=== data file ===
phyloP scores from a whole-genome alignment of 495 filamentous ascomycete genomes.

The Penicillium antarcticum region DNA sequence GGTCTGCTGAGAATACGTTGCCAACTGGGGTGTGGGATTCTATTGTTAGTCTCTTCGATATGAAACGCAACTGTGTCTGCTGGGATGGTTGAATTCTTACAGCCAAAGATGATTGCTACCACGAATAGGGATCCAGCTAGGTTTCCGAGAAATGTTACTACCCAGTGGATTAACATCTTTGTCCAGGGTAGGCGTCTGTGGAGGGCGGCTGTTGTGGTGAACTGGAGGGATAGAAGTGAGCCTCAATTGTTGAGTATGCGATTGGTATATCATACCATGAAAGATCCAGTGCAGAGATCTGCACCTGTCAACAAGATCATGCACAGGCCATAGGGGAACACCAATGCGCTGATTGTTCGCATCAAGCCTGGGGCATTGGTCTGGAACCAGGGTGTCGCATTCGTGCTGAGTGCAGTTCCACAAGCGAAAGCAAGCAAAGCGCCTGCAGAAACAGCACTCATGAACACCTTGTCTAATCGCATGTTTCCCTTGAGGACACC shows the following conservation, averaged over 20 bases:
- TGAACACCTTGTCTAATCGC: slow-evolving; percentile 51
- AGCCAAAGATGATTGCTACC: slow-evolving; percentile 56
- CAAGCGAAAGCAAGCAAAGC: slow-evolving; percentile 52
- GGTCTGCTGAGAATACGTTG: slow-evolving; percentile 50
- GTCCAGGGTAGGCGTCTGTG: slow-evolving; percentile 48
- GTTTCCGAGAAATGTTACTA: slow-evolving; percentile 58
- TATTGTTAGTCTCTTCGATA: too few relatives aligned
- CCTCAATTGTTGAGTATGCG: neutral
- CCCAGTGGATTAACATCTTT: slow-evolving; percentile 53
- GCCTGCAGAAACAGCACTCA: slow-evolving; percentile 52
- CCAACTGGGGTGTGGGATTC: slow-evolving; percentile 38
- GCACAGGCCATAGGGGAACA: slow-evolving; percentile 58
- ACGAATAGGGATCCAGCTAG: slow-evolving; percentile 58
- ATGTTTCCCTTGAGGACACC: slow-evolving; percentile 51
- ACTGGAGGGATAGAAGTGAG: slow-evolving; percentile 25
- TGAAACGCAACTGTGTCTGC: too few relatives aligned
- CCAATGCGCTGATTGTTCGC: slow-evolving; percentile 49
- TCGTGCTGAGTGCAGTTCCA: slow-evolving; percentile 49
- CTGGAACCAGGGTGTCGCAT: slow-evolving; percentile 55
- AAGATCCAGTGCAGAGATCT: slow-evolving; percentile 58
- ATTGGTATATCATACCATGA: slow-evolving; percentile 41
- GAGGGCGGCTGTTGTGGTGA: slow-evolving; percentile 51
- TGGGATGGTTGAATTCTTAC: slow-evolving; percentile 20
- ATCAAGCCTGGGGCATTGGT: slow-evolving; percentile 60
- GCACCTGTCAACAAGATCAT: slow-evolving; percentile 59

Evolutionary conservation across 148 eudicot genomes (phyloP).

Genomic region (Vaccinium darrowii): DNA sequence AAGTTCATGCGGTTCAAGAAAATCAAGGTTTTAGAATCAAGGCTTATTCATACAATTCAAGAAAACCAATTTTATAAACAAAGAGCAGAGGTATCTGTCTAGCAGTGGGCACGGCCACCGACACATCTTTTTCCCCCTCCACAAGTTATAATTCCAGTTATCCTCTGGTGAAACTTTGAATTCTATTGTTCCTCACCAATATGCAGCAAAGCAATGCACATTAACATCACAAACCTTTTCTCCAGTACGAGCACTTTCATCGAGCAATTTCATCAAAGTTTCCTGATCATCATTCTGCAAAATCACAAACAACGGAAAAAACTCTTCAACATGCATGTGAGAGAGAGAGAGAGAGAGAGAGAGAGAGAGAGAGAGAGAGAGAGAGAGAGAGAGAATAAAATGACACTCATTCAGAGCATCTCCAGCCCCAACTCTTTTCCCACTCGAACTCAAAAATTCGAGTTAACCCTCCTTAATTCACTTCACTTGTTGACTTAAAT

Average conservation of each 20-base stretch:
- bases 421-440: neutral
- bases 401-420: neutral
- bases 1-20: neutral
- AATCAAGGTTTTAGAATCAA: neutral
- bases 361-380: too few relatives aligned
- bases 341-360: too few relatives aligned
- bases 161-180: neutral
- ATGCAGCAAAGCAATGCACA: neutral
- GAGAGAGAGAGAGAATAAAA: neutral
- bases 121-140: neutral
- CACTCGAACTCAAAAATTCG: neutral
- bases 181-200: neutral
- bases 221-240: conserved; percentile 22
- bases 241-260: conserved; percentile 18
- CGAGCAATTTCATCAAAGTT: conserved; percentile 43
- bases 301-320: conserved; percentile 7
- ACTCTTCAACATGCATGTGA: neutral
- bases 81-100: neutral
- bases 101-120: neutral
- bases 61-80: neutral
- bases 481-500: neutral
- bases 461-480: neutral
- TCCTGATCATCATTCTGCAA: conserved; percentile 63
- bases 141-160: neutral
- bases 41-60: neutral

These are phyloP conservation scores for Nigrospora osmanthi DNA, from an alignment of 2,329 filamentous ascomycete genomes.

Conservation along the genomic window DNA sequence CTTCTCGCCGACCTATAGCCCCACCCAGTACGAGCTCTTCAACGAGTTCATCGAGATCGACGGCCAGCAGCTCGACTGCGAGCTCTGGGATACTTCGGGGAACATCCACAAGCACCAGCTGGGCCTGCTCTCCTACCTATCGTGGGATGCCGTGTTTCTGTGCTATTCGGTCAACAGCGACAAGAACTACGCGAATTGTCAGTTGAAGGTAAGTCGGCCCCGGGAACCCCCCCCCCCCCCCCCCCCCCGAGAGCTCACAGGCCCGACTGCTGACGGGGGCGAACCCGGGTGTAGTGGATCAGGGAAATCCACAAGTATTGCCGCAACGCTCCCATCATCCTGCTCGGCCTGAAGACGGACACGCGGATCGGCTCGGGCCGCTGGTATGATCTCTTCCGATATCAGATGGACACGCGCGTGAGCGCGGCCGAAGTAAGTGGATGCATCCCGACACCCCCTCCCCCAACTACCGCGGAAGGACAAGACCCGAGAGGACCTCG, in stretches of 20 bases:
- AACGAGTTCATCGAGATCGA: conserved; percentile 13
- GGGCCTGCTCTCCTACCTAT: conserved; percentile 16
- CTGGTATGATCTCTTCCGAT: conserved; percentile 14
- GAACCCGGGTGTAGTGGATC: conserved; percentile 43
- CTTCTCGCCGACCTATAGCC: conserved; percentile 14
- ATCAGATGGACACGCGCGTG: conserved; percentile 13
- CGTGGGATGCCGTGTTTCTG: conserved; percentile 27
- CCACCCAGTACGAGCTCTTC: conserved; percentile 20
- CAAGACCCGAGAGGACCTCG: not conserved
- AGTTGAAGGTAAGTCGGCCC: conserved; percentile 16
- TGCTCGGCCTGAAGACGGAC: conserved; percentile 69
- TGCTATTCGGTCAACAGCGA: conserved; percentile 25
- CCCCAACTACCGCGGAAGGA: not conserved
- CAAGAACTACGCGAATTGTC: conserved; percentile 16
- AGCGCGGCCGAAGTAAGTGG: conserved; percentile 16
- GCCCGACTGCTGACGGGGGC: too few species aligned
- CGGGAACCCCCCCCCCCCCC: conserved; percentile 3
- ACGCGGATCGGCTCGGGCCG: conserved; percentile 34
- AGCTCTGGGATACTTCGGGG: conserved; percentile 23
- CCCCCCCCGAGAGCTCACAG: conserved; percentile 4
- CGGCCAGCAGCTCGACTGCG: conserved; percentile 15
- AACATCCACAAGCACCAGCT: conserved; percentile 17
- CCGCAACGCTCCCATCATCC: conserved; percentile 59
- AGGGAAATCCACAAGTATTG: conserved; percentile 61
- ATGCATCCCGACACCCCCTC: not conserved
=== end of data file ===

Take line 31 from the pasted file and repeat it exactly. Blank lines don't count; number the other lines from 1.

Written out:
- bases 421-440: neutral